Central portion of the pharynx lying between the soft palate and upper potion of the epiglottis
lymphatic tissue located in the depression of the mucous membrane of fauces (the constricted opening leading from the mouth and the oral pharynx) and the pharynx
Hollow areas or cavities within the skull that communicate with the nasal cavity.
portion of the pleura that is closest to the ribs.
passageway for air from nasal cavity to larynx an food from mouth to esophagus. Serves both the respiratory and digestive systems; the throat.
the nerve known as the motor nerve to the diaphragm
the double-folded membrane that lines the thoracic cavity
the space that separates the visceral and parietal pleurae, whcih contains a small amount of fluid that acts as a lubricant to the pleural surfaces during respiration.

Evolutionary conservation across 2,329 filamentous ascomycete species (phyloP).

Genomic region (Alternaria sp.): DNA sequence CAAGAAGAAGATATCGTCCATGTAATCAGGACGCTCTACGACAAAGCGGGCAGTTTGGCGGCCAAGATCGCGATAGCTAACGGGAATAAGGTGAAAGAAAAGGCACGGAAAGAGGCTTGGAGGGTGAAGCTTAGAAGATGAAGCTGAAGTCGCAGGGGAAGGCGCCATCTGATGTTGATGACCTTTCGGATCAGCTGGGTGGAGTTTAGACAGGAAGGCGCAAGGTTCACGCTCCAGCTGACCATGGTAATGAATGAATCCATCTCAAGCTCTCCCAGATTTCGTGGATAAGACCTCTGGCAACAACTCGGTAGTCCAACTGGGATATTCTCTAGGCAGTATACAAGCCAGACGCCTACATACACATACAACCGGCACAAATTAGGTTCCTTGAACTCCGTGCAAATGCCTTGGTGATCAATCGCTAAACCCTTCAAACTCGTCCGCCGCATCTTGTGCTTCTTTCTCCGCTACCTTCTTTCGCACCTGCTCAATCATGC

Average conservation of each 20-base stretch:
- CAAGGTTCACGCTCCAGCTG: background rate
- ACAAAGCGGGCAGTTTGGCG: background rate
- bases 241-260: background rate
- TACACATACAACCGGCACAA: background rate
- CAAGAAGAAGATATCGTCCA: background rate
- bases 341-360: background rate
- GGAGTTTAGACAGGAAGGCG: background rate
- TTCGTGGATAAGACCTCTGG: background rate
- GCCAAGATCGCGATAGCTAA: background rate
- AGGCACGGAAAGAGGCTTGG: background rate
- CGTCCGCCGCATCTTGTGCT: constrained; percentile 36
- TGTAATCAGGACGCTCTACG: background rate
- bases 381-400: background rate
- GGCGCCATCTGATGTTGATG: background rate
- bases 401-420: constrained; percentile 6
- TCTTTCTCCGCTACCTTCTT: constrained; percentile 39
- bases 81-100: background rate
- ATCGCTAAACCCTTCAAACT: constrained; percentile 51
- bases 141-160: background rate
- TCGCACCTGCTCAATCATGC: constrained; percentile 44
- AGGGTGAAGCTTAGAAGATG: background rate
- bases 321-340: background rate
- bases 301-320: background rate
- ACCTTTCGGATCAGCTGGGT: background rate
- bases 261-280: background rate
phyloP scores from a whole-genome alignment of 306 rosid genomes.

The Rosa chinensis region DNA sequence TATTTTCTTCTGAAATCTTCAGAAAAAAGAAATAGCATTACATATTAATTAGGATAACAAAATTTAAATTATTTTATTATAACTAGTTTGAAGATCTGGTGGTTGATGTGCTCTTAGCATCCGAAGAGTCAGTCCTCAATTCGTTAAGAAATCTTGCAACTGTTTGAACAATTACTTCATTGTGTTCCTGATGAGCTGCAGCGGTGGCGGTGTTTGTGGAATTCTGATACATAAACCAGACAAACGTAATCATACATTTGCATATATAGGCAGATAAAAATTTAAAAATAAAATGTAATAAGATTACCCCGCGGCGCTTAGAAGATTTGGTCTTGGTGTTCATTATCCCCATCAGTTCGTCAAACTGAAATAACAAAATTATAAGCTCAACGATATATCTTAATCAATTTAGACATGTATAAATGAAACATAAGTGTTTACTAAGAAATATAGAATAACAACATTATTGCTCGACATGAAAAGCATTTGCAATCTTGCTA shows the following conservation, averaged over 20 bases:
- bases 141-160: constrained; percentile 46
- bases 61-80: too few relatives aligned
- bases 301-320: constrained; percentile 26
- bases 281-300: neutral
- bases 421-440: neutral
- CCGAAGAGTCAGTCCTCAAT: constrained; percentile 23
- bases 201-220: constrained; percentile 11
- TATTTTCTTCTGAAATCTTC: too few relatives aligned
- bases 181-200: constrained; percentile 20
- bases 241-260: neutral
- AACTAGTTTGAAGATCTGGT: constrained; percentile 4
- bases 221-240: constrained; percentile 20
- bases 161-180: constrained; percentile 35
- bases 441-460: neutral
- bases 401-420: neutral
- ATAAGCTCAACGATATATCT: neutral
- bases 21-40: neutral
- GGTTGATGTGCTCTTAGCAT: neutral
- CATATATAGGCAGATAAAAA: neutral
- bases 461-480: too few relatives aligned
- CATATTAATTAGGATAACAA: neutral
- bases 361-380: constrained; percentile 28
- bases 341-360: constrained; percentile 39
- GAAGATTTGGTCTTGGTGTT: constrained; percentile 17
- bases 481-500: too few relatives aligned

the functional units of the lungs (for example, the alveoli) which have very thin walls that allow for the exchange of gases between the lungs and the blood.
a wall dividing two cavities.
the chest; the part of the body between the base of the neck and the diaphragm
a cylinder-shaped tube lines with rings of cartilage (to keep it open) that is 4.5 inches long, from larynx to the bronchial tubes; the windpipe
portion of the pleura that is closest to the internal organs.
a temporary cessation of breathing; "without breathing"
abnormally slow breathing
a forceful and sometimes violent expiratory effort preceded by a preliminary inspiration. The glottis is partially closed, the accessory muscles of expiration are brought into action, and the air is noisily expelled.
slightly bluish, grayish, slatelike, or dark discoloration of the skin due to presence of abnormal amounts of reduced hemoglobin in the blood.
difficulty in speaking; hoarseness.
air hunger resulting in labored or difficulty breathing, sometimes accompanied by pain.
hemorrhage from the nose, nosebleed
the act of spitting out saliva or coughing up materials from the air passageways leading to the lungs.
an expectoration of blood arising from the oral cavity, larynx, trachea, bronchi, or lungs.